Pope Francis is Dead Wrong About the Death Penalty

Despite what Jorge Mario Bergoglio AKA [anti-] Pope Francis might say, the Apostles, Church Fathers, Doctors, and Thousands of Years of Tradition all agree that — as the good ol’ Texas saying goes — some folks just need killin’.

But why take my word for it when you could take theirs?

For princes are not a terror to the good work, but to the evil. Wilt thou then not be afraid of the power? Do that which is good: and thou shalt have praise from the same.
For he is God’s minister to thee, for good. But if thou do that which is evil, fear: for he beareth not the sword in vain. For he is God’s minister: an avenger to execute wrath upon him that doth evil. – St. Paul, Romans 13:3-4

For if I have injured them, or have committed any thing worthy of death, I refuse not to die. – St. Paul, Acts 11

You see how he hath furnished him with arms, and set him on guard like a soldier, for a terror to those that commit sin. For he is the minister of God to execute wrath, a revenger upon him that doeth evil. Now lest you should start off at hearing again of punishment, and vengeance, and a sword, he says again that it is God’s law he is carrying out. For what if he does not know it himself? yet it is God that hath so shaped things. If then, whether in punishing, or in honoring, he be a Minister, in avenging virtue’s cause, in driving vice away, as God willeth, why be captious against him, when he is the cause of so many good doings, and paves the way for thine too? since there are many who first practised virtue through the fear of God. – St. John Chrysostom, Homily 23 on Romans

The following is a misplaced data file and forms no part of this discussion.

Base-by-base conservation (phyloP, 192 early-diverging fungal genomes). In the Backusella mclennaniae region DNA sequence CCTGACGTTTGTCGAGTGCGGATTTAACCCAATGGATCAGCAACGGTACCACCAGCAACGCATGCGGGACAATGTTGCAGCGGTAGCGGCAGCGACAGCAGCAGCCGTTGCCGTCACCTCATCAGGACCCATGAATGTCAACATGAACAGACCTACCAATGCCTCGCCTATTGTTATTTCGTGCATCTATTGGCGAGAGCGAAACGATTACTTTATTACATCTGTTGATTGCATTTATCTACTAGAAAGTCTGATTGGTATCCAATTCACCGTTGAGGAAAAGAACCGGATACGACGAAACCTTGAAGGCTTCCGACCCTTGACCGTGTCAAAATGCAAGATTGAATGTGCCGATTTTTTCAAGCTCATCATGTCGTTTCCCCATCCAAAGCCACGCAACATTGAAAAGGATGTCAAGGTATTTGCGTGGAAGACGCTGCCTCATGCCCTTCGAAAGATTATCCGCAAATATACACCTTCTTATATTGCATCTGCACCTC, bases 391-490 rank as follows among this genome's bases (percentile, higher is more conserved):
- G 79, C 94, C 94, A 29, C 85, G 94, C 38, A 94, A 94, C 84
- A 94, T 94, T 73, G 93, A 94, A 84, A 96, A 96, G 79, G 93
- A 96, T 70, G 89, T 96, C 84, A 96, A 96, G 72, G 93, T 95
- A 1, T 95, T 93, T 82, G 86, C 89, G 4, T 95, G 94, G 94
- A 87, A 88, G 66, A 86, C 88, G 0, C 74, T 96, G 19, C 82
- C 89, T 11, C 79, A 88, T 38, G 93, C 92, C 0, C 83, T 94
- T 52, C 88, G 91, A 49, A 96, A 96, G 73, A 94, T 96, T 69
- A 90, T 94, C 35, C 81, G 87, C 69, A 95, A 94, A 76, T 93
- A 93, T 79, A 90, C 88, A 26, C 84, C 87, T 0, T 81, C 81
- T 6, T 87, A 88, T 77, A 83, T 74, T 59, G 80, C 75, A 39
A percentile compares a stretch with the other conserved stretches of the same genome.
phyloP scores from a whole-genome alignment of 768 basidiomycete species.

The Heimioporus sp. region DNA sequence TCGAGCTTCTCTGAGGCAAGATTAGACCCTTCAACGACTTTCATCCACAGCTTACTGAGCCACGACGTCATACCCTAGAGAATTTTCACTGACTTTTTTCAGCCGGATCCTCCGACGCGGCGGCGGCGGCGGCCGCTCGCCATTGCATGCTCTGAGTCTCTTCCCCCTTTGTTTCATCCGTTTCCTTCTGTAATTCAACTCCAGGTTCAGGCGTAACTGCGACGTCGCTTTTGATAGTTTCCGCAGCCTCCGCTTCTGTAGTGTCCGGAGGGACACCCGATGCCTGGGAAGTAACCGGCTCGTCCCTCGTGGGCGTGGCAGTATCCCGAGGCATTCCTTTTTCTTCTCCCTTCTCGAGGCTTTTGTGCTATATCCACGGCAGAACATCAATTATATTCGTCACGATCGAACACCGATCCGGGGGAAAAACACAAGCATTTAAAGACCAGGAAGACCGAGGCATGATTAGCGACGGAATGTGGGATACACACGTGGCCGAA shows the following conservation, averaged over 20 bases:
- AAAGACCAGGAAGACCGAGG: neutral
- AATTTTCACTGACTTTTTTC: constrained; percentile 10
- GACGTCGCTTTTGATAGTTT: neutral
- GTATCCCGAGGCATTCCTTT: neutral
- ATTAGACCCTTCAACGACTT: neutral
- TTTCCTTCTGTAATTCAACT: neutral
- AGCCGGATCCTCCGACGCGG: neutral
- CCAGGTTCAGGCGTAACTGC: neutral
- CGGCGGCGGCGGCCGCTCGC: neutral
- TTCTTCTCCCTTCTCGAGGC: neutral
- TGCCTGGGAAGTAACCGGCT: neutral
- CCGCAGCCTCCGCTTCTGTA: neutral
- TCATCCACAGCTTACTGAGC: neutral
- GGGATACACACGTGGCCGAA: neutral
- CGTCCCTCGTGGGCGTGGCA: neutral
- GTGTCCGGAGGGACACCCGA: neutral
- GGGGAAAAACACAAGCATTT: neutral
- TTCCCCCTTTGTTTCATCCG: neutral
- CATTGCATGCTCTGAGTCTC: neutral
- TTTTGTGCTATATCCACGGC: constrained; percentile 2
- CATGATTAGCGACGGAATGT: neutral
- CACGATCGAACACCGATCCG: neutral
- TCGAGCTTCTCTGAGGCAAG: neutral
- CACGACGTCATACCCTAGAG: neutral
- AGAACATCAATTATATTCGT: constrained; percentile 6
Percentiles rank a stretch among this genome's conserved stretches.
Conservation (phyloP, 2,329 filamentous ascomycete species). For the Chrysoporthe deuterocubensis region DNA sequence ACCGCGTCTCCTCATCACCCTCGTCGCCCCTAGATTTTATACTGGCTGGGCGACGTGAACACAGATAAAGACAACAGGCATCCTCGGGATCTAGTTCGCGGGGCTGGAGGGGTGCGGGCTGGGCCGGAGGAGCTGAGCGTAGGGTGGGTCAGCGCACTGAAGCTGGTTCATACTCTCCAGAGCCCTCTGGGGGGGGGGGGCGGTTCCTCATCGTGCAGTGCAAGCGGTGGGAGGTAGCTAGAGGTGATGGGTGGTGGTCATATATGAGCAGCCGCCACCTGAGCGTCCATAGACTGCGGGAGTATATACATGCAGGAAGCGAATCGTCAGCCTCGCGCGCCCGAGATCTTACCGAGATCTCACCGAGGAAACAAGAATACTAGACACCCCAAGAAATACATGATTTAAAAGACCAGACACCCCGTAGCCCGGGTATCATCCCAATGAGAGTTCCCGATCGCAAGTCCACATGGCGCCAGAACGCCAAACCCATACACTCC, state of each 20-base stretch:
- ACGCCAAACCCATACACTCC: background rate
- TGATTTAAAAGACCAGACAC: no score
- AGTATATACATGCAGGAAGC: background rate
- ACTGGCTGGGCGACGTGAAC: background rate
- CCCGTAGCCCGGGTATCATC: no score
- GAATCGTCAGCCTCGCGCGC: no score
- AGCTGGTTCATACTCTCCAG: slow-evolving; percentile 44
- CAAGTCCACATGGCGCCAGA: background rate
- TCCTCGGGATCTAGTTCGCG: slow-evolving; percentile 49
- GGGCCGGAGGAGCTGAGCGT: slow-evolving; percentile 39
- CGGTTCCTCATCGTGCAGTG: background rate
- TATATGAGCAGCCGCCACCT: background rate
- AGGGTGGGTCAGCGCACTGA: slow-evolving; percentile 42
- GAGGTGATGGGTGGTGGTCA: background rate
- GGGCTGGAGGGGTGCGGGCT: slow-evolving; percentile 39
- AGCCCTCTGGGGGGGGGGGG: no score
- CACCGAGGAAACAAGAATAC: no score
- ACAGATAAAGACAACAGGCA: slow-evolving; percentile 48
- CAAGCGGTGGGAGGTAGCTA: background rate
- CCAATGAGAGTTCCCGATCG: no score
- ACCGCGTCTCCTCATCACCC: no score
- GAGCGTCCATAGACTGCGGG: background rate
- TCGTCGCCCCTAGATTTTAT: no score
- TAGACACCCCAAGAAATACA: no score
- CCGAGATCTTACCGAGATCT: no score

It must be remembered that power was granted by God, and to avenge crime the sword was permitted; he who carries out this vengeance is God’s minister. What motive have we for condemning a practice that all hold to be permitted by God? We uphold, therefore, what has been observed until now, in order not to alter the discipline and so that we may not appear to act contrary to God’s authority. – Pope St. Innocent I

The same divine authority that forbids the killing of a human being establishes certain exceptions, as when God authorizes killing by a general law or when He gives an explicit commission to an individual for a limited time… The agent who executes the killing does not commit homicide; he is an instrument as is the sword with which he cuts. Therefore, it is in no way contrary to the commandment, ‘Thou shalt not kill’ to wage war at God’s bidding, or for the representatives of public authority to put criminals to death, according to the law, that is, the will of the most just reason. – St. Augustine, The City of God

Therefore if a man be dangerous and infectious to the community, on account of some sin, it is praiseworthy and advantageous that he be killed in order to safeguard the common good. – St. Thomas Aquinas, Summa Theologiae

It is permissible to kill a criminal if this is necessary for the welfare of the whole community. However, this right belongs only to the one entrusted with the care of the whole community — just as a doctor may cut off an infected limb, since he has been entrusted with the care of the health of the whole body. – St. Thomas Aquinas, Summa Theologiae

The fact that the evil ones, as long as they live, can be corrected from their errors does not prohibit that they may be justly executed, for the danger which threatens from their way of life is greater and more certain than the good which may be expected from their improvement… They also have at that critical point of death the opportunity to be converted to God through repentance. And if they are so obstinate that even at the point of death their heart does not draw back from malice, it is possible to make a quite probable judgment that they would never come away from evil. – St. Thomas Aquinas, Summa Contra Gentiles

 

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